In a letter to the Department of Transportation last month, AOPA renewed its support of loran as a possible low-cost, ideal backup to the future GPS-based ATC system. The letter went to the Coast Guard because it is responsible for operation and maintenance of loran.
AOPA has been encouraging the FAA to consider retaining loran as a GPS backup because of the relatively low maintenance costs; the broad geographic coverage and availability at low altitudes; the FAA’s assertion that a modernized loran system supports en route, terminal and non-precision RNP procedures; and the need for loran as a source of ADS-B positioning.
In a January 8 notice in the Federal Register asking for public comments, the Coast Guard noted that the DOT, in coordination with the Department of Homeland Security, is considering whether it is necessary to continue to operate or invest in the North American loran-C radio-navigation system beyond Fiscal Year 2007. The comment period closes March 30. To date, 918 responses have been submitted.
The Coast Guard said that future investment decisions might include decommissioning the loran-C system, maintaining the loran-C system as currently configured or developing a fully deployed enhanced-loran.
According to the notice, contributing factors to these decisions are whether the GPS and other available backup systems are adequate for the public’s navigation and timing needs, thus making the loran-C system redundant, and whether the e-Loran investments made to date provide enhancements that now merit consideration as a complementary capability to GPS and not merely as a GPS backup.
Lobby Groups Favor Keeping Loran
In its comment, NBAA contended that not enough information exists to determine whether e-Loran is suitable as a solid backup to GPS. “Ongoing technical work on this exact subject may yield sufficient data for a more definitive answer in a few years,” wrote Doug Carr, NBAA v-p of safety, security and regulation. “Until that time, we believe that the technical work must continue to determine if in fact e-Loran can fulfill this role.”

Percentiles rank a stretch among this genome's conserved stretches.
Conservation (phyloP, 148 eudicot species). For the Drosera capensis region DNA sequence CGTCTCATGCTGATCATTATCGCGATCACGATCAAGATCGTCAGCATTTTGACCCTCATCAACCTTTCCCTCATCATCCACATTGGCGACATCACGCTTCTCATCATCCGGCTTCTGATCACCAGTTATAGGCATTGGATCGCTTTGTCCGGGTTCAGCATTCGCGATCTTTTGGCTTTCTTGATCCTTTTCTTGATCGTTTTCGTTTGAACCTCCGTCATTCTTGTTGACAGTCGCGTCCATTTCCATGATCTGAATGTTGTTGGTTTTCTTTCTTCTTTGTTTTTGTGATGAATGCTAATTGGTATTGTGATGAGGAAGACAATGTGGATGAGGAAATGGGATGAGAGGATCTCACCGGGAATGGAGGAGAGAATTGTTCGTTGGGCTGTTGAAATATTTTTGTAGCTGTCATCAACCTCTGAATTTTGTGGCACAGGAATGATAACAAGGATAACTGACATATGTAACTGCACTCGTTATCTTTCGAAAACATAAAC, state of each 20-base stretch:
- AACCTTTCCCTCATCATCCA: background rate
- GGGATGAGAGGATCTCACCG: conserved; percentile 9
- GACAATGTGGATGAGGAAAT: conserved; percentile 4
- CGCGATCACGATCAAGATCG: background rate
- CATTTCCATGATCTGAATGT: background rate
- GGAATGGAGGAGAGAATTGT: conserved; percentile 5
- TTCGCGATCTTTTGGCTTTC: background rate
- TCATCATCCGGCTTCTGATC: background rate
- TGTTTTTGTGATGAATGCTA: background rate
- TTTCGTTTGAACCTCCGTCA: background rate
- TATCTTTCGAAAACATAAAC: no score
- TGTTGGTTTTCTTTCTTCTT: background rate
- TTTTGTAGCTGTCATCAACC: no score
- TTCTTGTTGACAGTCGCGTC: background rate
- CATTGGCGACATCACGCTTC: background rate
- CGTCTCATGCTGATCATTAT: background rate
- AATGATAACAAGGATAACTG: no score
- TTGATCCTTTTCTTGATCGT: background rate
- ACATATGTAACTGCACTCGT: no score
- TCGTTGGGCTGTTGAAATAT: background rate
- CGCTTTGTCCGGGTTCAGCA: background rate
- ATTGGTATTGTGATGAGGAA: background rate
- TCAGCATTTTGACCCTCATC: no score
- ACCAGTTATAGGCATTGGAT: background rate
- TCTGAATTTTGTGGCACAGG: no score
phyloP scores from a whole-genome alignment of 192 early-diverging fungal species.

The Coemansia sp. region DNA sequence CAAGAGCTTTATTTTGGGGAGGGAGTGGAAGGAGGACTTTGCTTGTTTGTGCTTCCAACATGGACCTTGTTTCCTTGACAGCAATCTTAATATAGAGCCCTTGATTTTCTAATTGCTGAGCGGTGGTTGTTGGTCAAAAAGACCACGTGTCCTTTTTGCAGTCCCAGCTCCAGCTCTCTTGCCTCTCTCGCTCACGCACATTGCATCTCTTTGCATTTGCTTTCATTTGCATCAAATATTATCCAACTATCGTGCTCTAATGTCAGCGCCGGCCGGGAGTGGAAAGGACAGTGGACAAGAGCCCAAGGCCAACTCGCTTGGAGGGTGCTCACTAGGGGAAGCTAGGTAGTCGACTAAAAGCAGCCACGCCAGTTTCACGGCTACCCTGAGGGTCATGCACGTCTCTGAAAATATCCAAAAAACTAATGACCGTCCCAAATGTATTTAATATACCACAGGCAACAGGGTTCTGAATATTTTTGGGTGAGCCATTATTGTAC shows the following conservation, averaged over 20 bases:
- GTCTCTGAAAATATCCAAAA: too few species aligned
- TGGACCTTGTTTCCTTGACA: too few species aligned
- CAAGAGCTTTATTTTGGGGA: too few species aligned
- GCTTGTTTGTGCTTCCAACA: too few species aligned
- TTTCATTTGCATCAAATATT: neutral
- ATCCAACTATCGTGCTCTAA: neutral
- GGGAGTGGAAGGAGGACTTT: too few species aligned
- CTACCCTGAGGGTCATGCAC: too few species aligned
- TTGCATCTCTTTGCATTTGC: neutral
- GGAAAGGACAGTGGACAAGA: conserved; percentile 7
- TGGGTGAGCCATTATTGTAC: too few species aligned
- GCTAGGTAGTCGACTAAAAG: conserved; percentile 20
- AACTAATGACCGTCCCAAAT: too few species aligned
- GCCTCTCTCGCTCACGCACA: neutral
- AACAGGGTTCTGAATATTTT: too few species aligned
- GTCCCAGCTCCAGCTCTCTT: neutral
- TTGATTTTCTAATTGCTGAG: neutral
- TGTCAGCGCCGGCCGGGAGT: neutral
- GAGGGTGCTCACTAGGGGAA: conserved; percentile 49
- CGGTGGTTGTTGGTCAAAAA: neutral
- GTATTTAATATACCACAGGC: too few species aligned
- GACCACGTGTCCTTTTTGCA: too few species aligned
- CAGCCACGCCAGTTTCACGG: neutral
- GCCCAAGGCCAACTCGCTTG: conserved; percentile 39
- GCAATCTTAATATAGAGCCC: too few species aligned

If the Coast Guard considers a phase-out, BAA urged a timeline of not less than five years. “As the Coast Guard begins to further refine its proposal, we encourage the service to provide regular updates to the Federal Radio Navigation Plan,” Carr said. “Additionally, we believe that the Coast Guard should work cooperatively with avionics manufacturers so that products destined to support aircraft navigation meet the highest standards and can incorporate planned enhancements to the nation’s infrastructure.”
AOPA surveyed its members to determine whether they use electronic navigation when GPS is unavailable. The vast majority indicated they currently rely on VORs for their primary navigation or backup to GPS.
AOPA pointed out in its letter to the Coast Guard that with the FAA’s plans to dramatically reduce the number of VORs, general aviation pilots need a viable backup in the future.
“Potential backup navigation systems such as distance measuring equipment (DME) do not have adequate geographical or low-altitude coverage for piston engine general aviation aircraft,” wrote Randy Kenagy, AOPA senior director of strategic planning. “And AOPA has found inertial navigation systems remain prohibitively expensive.”
But AOPA cautioned the DOT that more issues need to be considered and addressed if loran is chosen as the backup to GPS. It noted that no GA aircraft are equipped with loran systems that can support RNP and ADS-B, suitable loran avionics might not be ready for five years or more and the cost of loran must be affordable before pilots will equip.
“The DOT and Department of Homeland Security must recognize that keeping loran is the first of several hurdles before general aviation will transition to loran,” Kenagy explained. “Without development of affordable avionics that encourage equipage, the transition to loran will not occur.”